The lack of market reaction to the recent spills on intelligence agency encroachments makes sense in light of AAPL’s performance through the company’s late-2015, early-2016 headline battle with the U.S. federal government. As CNN Money reported at the time, the stock, which represents the world’s most valuable company, began its descent in April of 2015 – several months before the San Bernardino shooting even occurred in December. The news site attributed the 10 percent fall in the stock’s value during the beginning of 2016 to lackluster sales after the release of the iPhone 6s and 6s Plus due to limited technical enhancements over its predecessor.
Paul La Monica adressed the Apple-FBI affairs’ limited market effect in a succinct series of questions:
“If you think Apple should hand over the keys to Farook’s iPhone 5c to the FBI, will you really boycott Apple, as Donald Trump has suggested?
What then? Do you buy an Android phone? With an operating system from Google — whose CEO has publicly supported Cook?”
Speaking of Google, the CIA also wielded 24 “weaponized” exploits for the Android operating system, but Alphabet has yet to respond to the information in the leaks.
The agency used their operating system hacks to compromise popular third-party chat applications such as Whatsapp and Signal to capture voice messages and text messages before they went through the boilerplate encryption process.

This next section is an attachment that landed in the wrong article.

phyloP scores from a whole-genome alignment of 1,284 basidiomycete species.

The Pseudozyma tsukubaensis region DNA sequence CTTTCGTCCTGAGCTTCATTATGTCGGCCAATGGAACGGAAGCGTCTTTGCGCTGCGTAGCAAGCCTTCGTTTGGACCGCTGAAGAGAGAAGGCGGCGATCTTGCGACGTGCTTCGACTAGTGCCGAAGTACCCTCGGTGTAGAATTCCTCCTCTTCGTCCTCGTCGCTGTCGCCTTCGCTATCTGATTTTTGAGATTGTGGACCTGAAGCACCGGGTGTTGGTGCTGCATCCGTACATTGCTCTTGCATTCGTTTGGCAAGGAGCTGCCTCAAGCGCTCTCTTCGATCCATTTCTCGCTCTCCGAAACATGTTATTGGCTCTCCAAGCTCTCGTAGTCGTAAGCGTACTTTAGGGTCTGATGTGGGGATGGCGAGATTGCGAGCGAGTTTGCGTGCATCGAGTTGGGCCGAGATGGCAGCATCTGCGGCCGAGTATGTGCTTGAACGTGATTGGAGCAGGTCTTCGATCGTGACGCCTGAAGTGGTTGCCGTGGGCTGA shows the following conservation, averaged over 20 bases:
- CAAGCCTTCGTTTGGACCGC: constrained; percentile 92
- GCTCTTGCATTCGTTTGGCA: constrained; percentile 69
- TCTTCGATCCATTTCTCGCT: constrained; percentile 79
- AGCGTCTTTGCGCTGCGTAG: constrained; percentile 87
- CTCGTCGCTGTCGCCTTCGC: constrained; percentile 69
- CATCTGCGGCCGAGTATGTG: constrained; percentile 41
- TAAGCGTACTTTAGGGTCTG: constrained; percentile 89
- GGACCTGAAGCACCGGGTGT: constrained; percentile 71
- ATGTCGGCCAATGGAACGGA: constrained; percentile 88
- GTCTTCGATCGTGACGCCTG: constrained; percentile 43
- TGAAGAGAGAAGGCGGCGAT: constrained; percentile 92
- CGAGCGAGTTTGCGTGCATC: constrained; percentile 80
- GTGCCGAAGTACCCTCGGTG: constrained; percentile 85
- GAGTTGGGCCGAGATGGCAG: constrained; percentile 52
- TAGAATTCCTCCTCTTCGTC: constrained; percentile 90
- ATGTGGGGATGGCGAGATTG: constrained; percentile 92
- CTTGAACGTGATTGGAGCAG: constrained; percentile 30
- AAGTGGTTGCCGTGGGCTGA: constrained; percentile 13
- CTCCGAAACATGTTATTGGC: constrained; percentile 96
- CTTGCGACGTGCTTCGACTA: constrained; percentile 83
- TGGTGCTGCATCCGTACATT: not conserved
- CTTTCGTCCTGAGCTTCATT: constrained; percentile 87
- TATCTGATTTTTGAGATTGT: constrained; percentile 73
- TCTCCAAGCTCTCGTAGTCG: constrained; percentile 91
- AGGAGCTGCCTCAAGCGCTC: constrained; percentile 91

Signal’s parent company, Open Whisper Systems, and the leaders of other related tech enterprises wrote last week that the CIA’s hacks aimed to insert malware, rather than jeopardize the app’s encryption technology.
“The exploitation of user endpoints (mobile phones, personal computers, etc) is actually not a new technique, but one that has existed since the first malware was created,” explained Andy Yen, the co-founder of the encrypted mail service ProtonMail in a blog post. “This unfortunately is not something that cryptography is designed to defend against, as encryption by itself cannot guarantee the security of end-user devices.”
In the tech sphere, the privacy vs. security battle pits some of the biggest players in the private sector against its public overlords – both of whom claim to represent the masses, which they both serve in separate arenas.
Collateral damage from the face-offs does not interfere with market trends because the democratic system of “voting with your dollar” embedded in capitalism does not provide a purchase option for consumers who believe the government should be given a “master key” to peer into private citizens’ devices. And that demographic isn’t sizeable in the United States to begin with.